Last quarter, Taliban interference with NGO work escalated, leading to a steady decline in humanitarian access in 2023, with a 32% increase in incidents between January and May 2023 as compared to the same period in 2022. According to USAID Bureau of Humanitarian Affairs (BHA), Taliban interference in humanitarian assistance is the main barrier to beneficiaries accessing aid in 2023.
BHA reported to SIGAR that specific instances of Taliban interference, including attempted aid diversion and bureaucratic roadblocks, disrupted UN aid provision in Daykundi, Ghor, and Uruzgan Provinces this quarter. The most recent publicly available data from BHA show there were a total of 110 access incidents related to Taliban interference in April 2023 alone.
According to analysis from USIP, the Taliban are comfortable accepting foreign support insofar as they can closely monitor the organizations, including restricting and controlling them, and claim some credit for the provision of the benefits.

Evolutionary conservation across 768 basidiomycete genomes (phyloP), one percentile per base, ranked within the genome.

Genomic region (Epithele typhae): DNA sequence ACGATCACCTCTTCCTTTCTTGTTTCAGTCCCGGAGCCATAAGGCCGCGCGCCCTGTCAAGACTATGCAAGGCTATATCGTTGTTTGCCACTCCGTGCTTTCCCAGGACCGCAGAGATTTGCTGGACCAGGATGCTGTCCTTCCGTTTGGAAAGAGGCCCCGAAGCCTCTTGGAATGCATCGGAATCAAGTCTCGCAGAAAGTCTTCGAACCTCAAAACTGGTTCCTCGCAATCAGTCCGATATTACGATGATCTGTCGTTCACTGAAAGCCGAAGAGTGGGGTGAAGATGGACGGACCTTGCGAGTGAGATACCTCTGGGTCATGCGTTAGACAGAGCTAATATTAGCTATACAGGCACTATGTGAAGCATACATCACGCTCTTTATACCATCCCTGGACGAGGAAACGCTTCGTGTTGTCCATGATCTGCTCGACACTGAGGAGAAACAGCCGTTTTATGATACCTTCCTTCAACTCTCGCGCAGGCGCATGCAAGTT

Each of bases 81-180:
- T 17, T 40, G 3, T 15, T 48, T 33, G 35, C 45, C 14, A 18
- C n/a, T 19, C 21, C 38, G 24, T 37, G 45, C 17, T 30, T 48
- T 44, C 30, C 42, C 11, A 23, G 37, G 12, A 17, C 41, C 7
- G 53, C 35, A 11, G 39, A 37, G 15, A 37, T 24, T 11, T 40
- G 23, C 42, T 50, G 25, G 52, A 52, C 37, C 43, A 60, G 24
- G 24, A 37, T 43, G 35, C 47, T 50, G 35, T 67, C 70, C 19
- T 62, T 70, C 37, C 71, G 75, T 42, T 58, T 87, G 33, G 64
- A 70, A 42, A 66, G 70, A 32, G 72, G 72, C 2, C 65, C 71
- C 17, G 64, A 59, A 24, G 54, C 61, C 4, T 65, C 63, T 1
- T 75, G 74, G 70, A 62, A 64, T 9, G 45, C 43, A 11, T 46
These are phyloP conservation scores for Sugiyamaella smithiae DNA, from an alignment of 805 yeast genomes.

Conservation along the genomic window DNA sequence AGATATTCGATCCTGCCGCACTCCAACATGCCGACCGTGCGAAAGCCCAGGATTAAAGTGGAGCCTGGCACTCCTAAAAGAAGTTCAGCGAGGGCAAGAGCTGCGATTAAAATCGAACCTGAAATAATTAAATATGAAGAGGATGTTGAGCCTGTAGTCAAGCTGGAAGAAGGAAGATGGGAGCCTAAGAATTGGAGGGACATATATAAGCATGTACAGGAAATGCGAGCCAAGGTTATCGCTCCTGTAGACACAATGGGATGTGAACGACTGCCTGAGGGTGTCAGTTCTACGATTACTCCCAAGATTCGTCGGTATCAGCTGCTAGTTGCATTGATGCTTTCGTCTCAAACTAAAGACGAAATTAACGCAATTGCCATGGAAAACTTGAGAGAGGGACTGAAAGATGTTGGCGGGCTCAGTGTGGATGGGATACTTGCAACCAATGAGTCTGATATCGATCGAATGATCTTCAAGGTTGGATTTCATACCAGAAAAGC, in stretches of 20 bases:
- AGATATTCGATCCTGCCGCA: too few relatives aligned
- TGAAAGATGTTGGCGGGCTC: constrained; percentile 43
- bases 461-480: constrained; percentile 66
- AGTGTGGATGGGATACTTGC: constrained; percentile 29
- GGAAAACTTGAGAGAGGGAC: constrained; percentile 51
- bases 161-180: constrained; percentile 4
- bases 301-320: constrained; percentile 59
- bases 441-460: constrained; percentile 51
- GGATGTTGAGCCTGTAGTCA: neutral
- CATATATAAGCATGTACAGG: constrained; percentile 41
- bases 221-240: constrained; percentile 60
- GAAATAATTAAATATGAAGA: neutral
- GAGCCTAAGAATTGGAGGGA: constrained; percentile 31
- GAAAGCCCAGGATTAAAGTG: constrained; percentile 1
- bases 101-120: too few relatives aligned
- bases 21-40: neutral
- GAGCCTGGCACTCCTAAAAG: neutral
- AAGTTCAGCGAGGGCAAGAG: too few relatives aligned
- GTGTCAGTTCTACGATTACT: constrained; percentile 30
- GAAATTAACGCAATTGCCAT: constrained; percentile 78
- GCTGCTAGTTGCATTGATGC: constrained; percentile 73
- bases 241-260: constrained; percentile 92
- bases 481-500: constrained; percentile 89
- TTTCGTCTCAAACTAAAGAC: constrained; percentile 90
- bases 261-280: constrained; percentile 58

Since December 2021, the UN has tracked 173 Taliban directives concerning humanitarian assistance, including 37 related to restrictions on female participation in aid provision. Directives are enforced haphazardly, and humanitarian actors rely on fragile verbal exemptions at the local level, but Taliban interference persists. The UN tracked 299 incidences with the Taliban between February and May 2023 alone.
BHA told SIGAR that as of June 2023, four UN partners continue to partially suspend operations due to the Taliban directive barring women from humanitarian work.
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